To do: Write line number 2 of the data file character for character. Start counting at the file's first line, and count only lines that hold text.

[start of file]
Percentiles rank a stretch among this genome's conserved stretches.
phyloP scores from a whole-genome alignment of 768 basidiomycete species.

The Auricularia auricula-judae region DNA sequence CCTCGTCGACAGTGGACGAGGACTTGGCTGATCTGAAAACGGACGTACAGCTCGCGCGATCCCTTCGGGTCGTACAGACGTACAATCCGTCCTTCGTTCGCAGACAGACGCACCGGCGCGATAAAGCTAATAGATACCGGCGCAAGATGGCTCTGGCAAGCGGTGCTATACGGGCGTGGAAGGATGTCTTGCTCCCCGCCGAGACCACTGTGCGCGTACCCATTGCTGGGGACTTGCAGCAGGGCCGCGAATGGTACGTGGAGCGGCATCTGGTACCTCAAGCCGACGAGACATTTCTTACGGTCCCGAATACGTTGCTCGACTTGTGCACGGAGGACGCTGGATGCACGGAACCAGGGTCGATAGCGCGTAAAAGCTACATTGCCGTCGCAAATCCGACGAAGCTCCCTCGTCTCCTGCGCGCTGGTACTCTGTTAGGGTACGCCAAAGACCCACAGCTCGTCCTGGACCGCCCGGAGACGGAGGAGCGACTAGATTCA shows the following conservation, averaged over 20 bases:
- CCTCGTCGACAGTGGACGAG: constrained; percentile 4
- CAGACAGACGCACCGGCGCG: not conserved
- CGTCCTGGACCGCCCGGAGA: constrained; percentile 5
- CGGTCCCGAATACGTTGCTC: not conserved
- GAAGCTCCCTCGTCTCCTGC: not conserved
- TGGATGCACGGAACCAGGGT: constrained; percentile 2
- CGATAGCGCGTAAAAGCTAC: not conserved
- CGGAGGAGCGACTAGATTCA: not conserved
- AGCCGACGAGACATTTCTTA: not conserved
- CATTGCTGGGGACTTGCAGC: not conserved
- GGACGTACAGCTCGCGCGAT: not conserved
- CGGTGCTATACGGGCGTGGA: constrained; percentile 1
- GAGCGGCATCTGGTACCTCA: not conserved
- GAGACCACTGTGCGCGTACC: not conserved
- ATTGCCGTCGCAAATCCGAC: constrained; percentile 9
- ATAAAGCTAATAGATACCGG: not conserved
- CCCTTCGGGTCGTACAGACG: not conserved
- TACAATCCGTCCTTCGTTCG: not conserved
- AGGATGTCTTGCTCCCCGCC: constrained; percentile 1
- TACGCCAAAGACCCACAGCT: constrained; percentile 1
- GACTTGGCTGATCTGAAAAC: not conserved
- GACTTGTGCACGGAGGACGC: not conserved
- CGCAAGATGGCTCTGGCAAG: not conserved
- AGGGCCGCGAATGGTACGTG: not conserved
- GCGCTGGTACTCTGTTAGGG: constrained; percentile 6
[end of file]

phyloP scores from a whole-genome alignment of 768 basidiomycete species.